Kara Swisher

Recent Posts by Kara Swisher

Here’s Dan Loeb’s Letter to Investors About the Value of Yahoo’s Alibaba Stake

I got ahold of parts of the fourth-quarter 2011 investor letter that the New York-based Third Point hedge fund — which is prepping a proxy fight with Yahoo — is sending out tomorrow.

(The Wall Street Journal did a short post after it had reviewed excerpts of the letter, but had no text, so here is the real thing about Yahoo in its entirety, folks!)

The letter includes a long section about how Third Point’s main man Dan Loeb feels about Yahoo, and especially in the value of its investment in China’s Alibaba Group. The stakes that the Silicon Valley Internet giant hold in Asia — including in Yahoo Japan — make up for a great deal of its valuation now, as many know and as the activist shareholder points out in detail.

Here’s the Yahoo-Alibaba part, titled “The Case for Alibaba,” in what is a very sharp analysis — except for the part about dinging the press (not nice, Danno!):

Long Equity: Yahoo! — The Case for Alibaba

As investors are aware, we established a sizeable position in Yahoo following a difficult operational and strategic stretch during the waning days of CEO Carol Bartz’s tenure that culminated in a significant sell-off in the shares in August. Initially, we were attracted to the company simply by its significant discount to intrinsic value. In September, we announced publicly that we had accumulated 5.2% of the shares of the company and laid out our case for why valuation was depressed. While the travails of “core Yahoo” grab all the headlines, core Yahoo forms only a modest portion of the Company’s actual value (a mere $2.00 per share, trading at ~14.49 as of 03/12/12). The after-tax value of Yahoo’s Asian assets — Alibaba and Yahoo! Japan — currently constitutes $11 per share of its value (73%), with an additional $2 per share of net cash.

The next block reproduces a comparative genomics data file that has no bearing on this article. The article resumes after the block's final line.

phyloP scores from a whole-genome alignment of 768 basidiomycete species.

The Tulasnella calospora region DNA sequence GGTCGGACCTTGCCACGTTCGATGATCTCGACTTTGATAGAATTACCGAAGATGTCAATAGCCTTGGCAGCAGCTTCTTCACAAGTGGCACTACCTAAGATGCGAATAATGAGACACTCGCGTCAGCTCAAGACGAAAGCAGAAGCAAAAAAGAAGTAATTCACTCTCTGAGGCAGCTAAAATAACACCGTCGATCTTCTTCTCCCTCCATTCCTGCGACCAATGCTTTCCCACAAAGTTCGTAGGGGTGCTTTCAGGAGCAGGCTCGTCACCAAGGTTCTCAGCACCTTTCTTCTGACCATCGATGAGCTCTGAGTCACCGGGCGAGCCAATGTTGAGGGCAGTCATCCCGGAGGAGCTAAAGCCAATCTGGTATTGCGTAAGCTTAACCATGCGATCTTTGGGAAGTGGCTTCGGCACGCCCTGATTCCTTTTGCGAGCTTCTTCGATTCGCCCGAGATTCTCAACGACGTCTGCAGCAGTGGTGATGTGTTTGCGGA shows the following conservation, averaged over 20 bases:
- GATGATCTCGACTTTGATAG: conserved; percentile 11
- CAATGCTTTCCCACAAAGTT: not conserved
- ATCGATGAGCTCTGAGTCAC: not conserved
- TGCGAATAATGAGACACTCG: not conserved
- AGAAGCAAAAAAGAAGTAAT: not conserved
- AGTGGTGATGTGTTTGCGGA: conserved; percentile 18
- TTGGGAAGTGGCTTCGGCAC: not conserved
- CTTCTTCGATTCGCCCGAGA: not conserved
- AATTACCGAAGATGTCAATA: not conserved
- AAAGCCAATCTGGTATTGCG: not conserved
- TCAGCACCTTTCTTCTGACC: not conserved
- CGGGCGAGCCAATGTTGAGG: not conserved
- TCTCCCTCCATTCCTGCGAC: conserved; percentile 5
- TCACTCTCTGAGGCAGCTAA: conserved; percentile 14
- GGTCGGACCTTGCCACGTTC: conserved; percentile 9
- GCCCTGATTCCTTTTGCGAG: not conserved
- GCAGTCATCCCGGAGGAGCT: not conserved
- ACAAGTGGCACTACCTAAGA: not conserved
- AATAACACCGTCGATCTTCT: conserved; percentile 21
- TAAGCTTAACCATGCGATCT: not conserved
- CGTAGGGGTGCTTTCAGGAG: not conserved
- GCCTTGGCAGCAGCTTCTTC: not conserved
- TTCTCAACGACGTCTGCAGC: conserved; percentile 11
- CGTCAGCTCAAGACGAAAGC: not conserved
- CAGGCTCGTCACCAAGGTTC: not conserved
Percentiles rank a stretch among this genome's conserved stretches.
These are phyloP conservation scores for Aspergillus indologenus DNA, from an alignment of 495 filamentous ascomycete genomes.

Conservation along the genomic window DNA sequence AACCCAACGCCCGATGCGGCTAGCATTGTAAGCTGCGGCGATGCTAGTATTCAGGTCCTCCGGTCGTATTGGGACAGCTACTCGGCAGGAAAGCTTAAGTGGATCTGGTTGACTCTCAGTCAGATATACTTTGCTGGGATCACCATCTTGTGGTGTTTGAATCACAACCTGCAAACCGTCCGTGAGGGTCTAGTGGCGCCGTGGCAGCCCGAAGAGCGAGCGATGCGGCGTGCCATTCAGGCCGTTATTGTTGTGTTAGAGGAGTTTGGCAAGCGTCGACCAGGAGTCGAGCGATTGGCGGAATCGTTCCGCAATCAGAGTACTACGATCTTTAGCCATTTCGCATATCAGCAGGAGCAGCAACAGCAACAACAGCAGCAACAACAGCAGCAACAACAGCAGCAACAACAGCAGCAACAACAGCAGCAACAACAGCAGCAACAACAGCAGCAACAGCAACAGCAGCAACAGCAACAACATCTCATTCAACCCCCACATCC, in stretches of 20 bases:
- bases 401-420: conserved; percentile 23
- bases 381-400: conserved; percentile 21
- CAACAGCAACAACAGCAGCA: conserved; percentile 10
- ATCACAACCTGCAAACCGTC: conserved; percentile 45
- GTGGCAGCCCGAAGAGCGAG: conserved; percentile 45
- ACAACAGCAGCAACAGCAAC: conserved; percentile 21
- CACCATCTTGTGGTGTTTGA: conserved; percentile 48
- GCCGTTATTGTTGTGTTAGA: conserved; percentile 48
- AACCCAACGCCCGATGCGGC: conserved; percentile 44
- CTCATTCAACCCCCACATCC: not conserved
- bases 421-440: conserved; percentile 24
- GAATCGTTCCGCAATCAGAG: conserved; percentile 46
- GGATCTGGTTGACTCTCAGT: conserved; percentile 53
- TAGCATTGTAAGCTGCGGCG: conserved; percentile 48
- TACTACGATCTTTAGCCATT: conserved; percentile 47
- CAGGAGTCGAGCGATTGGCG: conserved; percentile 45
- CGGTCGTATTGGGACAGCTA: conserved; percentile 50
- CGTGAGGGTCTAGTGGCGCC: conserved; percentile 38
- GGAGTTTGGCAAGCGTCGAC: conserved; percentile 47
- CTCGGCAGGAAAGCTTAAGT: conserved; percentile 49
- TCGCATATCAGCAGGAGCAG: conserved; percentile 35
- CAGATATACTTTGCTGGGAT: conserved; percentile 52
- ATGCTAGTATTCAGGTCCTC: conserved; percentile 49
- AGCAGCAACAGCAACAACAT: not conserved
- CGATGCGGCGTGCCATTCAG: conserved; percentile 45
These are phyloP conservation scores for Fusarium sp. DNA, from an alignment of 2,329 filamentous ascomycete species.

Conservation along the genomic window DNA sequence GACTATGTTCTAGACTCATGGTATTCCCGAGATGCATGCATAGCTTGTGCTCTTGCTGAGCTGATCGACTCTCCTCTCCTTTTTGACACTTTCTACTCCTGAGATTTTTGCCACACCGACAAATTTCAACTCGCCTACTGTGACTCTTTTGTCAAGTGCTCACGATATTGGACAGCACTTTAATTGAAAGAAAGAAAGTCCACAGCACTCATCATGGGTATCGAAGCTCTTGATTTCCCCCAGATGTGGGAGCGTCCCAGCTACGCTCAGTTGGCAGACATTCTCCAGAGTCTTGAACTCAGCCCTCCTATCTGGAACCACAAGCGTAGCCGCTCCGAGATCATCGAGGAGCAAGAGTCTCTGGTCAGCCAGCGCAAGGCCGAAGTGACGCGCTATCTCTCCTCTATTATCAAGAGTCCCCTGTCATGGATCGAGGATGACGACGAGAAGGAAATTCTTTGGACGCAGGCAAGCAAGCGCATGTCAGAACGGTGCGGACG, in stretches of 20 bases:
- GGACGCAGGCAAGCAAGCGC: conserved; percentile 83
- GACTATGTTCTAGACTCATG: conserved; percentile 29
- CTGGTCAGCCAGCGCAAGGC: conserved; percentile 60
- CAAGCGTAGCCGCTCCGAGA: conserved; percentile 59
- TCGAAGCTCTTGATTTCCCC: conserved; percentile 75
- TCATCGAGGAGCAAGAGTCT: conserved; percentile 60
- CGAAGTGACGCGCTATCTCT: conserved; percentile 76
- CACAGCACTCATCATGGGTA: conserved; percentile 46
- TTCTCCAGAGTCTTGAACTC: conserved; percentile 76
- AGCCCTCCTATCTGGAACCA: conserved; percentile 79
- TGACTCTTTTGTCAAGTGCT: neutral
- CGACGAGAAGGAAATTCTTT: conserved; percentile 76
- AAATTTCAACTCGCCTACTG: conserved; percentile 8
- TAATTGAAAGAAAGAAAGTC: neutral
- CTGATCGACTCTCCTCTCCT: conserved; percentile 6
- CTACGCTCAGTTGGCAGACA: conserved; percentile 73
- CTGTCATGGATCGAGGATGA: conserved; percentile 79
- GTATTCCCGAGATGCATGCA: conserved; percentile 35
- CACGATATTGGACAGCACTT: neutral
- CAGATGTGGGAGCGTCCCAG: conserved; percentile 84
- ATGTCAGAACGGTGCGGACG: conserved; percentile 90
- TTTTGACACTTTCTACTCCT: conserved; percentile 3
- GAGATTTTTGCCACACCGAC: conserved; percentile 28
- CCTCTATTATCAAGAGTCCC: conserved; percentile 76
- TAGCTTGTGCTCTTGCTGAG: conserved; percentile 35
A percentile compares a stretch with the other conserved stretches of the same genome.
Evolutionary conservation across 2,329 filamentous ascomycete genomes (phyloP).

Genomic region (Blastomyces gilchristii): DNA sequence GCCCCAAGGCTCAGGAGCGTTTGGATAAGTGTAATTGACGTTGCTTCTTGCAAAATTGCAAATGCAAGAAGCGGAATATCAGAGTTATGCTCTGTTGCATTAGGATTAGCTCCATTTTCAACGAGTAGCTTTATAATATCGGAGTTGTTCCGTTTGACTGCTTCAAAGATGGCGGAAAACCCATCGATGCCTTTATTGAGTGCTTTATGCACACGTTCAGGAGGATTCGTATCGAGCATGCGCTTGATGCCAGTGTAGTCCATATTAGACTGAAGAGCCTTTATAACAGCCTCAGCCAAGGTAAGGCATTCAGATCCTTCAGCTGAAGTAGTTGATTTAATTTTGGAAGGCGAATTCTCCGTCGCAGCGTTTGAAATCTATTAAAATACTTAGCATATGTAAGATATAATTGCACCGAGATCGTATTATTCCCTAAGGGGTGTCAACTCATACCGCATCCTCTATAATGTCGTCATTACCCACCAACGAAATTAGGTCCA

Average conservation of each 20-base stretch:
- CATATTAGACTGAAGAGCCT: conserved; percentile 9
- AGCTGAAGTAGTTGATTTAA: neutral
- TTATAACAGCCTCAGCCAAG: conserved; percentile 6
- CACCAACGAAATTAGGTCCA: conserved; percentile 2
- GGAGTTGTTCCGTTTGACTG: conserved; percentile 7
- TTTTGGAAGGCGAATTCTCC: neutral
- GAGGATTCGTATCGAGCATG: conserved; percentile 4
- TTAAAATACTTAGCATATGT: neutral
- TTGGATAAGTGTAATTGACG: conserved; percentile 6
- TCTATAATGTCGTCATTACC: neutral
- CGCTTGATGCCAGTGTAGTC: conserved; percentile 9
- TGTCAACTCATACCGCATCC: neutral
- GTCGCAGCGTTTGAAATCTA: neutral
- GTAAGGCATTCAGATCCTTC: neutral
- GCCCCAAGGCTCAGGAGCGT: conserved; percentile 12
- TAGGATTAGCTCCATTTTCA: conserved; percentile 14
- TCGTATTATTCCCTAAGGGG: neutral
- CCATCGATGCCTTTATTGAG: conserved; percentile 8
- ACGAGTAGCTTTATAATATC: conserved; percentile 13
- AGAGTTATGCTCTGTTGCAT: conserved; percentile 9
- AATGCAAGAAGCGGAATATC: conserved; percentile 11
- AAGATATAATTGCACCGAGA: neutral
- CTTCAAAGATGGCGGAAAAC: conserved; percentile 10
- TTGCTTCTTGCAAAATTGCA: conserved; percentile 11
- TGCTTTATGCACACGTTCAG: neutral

Central to our investment thesis is the hidden jewel in the Asian asset portfolio, and indeed in Yahoo itself: Yahoo’s 40% stake in Alibaba Group, the dominant e-commerce platform in China. According to iResearch, Alibaba currently has 49% of the B2B e-commerce market (four times greater than its nearest competitor), 90% of the C2C e-commerce market (analogous to Ebay), and 53% of the B2C e-commerce market (analogous to Amazon) in 2011. It has complemented these core commerce positions with the leading online payment platform, Alipay, with 49% market share, and also holds the #2 share of the Chinese online ad market (17%, behind Baidu at 28%). Particularly exciting is Alibaba’s share of China’s rapidly growing B2C market represented by Taobao Mall, or Tmall (recently renamed Tian Mao).

According to iResearch, China had 187 million online shoppers in 2011, compared to 170 million in the U.S. As Boston Consulting Group noted in its November 2011 report, “The World’s Next E-Commerce Superpower,” e-commerce transaction value in China is likely to overtake the U.S. by 2015, helped by conditions that mirror the U.S. and in some ways favor e-commerce in China. A combination of broad product assortments and lower prices mirror the U.S., while e-commerce in China benefits from the fixed price certainty missing in China’s traditional retail culture (where haggling is common), from relatively lower shipping costs than in the U.S., and from the limited geographic reach of brick-and-mortar chains.